His latest love affair with a developer, joined by Commissioners Paul Caragiulo and Mike Moran, involves chiropractor and legal referral maestro Gary Kompothecras, of 1-800-ASK-GARY fame. Kompothecras — along with bankrolling TV shows — has been trying to build a hotel on land he owns on Old Stickney Point Road on Siesta Key. The problem is that he wants to be allowed to build a hotel only 2 feet from the street. Under county zoning rules, the hotel could go as high as 85 feet. No commercial structure over 35 feet can be 2 feet from a Siesta street. The obvious reason for that restriction can be seen when driving through downtown Sarasota, where a pliant City Commission and planning staff have turned the area into so many concrete canyons.
Siesta Key residents were outraged at the prospect of the Kompothecras plan, because such hulking structures right on the edge of a narrow street would destroy the quaint village atmosphere prized on the island almost as much as its iconic beaches. Those residents showed up in force at the public hearing on the proposal for a Siesta zoning amendment so they could voice their opposition.
Dozens of people spoke against the proposal — outnumbering supporters by more than three-to-one. Despite that and despite the fact that one concerned organization had offered a compromise that would concede some of what was being requested while protecting the unique quaintness of the island, Maio, Caragiulo and Moran voted to grant Kompothecras’ request, which was submitted through Kompothecras’ adjacent property owners on Old Stickney Point Road. And while the commissioners have not actually approved any high-rise hotels on the edge of the street yet, they have started Siesta Key down a slippery slope that could end with the island looking like downtown Sarasota.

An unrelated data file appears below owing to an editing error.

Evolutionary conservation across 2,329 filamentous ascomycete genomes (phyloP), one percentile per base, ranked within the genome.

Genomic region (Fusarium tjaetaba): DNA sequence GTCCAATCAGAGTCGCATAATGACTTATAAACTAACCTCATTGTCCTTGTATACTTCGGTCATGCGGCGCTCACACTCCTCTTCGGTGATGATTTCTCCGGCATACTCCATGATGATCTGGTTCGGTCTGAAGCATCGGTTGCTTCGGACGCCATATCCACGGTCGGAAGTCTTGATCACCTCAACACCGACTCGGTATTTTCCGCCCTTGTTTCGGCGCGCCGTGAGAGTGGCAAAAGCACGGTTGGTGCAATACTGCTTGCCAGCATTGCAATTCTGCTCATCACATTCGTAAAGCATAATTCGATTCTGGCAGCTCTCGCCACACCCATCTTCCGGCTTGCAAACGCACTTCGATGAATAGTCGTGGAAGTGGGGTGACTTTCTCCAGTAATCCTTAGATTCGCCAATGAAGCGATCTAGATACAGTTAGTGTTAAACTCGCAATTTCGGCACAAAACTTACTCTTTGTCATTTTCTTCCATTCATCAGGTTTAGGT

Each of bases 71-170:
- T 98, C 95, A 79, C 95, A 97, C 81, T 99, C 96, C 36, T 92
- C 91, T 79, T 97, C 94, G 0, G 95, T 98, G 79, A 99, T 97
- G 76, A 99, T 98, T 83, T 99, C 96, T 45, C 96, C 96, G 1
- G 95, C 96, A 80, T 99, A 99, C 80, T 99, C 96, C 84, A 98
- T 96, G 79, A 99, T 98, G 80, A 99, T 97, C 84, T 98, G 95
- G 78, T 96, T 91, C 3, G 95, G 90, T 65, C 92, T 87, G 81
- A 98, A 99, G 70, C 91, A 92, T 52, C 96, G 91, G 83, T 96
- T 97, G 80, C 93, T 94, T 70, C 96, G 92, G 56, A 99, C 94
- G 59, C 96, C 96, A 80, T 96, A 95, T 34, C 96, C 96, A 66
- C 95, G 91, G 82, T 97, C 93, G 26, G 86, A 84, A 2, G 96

In 2014, after 12 years of representation by Siesta Key resident Nora Patterson, islanders were not sure what to expect from new Commissioner Maio, who lives in South County. Now they know. While Lourdes Ramirez was soundly defeated in her primary contest with Maio in 2014, she is shaping up to be a more formidable opponent this year, with increased fundraising and greater support from her neighbors on Siesta Key. Even more interesting is a growing campaign from political newcomer Wesley Beggs, a recent graduate of New College and a local business owner.
For Siesta Key residents, and for Sarasotans countywide, there is an alternative to Al Maio’s cozy relationship with developers. There is an alternative to the wanton destruction of tourist attractions such as the Celery Fields (which, incidentally, create jobs). At long last, Maio can be held accountable for his disregard of the needs and welfare of the people of Sarasota County. As the August Republican primary approaches and the fall general election looms, we will have much more to say about how voters can right the wrong from four years ago.
LETTERS TO THE EDITOR: The Sarasota News Leader welcomes letters to the editor from its readers. Letters should be no more than 300 words in length and include the name, street address and phone number of the sender (although only the name and city of residence will be shown in the publication). Letters should be emailed to Letters@SarasotaNewsLeader.com, with “Letter to the Editor” in the subject line. Letters actually printed will be based on space available, subject matter and other factors. We reserve the right to edit any letters submitted for length, grammar, spelling, etc. All letters submitted become the property of The Sarasota News Leader.